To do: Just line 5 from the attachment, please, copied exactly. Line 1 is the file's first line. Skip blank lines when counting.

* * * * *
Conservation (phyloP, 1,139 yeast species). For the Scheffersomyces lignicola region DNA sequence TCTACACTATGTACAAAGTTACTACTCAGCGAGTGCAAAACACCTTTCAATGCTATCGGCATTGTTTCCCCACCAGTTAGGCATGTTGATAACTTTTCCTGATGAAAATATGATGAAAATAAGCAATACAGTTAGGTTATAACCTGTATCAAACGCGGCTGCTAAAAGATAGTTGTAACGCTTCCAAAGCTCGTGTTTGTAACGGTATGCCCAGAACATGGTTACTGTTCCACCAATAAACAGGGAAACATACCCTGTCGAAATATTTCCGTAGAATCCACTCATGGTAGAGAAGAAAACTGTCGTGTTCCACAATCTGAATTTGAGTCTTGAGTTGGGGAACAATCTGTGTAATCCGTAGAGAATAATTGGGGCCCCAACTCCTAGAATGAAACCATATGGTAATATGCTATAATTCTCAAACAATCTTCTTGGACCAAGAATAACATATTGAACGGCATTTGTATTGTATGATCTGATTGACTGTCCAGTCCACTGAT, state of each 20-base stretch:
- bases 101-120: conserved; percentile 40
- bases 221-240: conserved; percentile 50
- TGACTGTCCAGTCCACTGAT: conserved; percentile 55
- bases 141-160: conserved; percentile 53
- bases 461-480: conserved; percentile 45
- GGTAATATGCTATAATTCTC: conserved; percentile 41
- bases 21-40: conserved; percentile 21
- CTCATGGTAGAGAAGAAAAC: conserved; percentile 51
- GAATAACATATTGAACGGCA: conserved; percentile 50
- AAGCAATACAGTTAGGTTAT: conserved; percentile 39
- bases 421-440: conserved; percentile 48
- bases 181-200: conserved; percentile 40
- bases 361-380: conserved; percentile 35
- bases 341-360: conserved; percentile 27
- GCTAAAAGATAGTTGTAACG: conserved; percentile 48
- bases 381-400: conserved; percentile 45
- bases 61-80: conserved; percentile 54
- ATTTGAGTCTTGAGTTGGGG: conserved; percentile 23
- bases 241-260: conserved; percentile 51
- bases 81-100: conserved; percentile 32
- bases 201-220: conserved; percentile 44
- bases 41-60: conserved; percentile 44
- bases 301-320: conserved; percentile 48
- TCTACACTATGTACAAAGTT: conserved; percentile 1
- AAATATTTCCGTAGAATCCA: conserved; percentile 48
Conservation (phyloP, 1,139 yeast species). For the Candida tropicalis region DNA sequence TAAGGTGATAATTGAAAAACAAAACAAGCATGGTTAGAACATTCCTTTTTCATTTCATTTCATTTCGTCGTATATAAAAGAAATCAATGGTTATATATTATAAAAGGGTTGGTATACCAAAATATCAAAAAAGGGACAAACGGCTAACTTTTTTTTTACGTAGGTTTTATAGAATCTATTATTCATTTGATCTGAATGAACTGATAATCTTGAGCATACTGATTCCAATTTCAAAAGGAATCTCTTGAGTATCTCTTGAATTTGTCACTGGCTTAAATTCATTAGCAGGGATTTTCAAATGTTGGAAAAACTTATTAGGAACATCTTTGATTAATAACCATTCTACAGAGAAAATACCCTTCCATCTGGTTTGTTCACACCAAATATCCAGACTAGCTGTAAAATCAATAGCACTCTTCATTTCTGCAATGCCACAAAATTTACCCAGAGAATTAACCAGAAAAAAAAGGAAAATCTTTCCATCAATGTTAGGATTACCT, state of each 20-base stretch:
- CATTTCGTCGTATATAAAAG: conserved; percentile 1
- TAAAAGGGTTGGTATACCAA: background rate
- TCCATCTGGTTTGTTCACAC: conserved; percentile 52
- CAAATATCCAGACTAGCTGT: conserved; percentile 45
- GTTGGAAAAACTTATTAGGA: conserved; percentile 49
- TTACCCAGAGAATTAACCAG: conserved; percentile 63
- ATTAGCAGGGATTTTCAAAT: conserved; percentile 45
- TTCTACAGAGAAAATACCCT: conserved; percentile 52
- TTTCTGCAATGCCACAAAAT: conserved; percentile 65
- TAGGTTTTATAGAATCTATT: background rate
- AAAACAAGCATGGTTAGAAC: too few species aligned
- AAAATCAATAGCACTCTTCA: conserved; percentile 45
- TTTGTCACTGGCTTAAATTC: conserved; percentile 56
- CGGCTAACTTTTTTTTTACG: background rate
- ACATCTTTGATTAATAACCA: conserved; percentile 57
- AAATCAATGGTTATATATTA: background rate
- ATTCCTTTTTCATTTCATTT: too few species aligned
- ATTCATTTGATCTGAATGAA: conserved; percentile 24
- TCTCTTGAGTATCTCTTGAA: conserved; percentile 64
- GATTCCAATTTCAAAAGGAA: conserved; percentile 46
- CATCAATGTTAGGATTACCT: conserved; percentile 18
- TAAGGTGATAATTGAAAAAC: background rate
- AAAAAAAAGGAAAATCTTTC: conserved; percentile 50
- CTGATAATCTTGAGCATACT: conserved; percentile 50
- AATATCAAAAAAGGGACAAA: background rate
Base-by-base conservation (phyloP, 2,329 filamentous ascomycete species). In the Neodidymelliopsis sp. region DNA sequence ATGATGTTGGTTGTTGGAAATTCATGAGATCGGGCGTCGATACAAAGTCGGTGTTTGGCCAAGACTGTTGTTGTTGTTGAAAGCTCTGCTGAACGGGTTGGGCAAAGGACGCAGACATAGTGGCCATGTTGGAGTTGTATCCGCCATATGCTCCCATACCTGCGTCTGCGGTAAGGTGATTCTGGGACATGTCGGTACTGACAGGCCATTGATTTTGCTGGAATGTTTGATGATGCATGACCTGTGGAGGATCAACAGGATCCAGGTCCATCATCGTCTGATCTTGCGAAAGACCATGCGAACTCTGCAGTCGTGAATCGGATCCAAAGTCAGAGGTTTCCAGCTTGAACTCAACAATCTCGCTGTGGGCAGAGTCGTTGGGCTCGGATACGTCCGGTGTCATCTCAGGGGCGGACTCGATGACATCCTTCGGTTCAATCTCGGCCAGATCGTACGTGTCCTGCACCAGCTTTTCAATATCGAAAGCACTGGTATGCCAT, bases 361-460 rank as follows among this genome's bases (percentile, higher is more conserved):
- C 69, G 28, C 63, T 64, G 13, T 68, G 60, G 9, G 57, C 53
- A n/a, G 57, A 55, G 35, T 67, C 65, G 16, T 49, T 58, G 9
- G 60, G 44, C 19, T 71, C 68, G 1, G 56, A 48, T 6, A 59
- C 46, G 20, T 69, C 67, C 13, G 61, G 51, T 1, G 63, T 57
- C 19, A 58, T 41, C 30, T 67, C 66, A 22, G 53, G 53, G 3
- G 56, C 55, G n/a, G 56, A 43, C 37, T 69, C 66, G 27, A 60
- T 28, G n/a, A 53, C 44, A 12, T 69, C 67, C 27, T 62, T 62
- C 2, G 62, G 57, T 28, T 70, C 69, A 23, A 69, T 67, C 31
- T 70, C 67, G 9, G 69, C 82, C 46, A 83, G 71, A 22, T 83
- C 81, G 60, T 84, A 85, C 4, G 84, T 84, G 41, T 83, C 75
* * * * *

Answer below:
- bases 141-160: conserved; percentile 53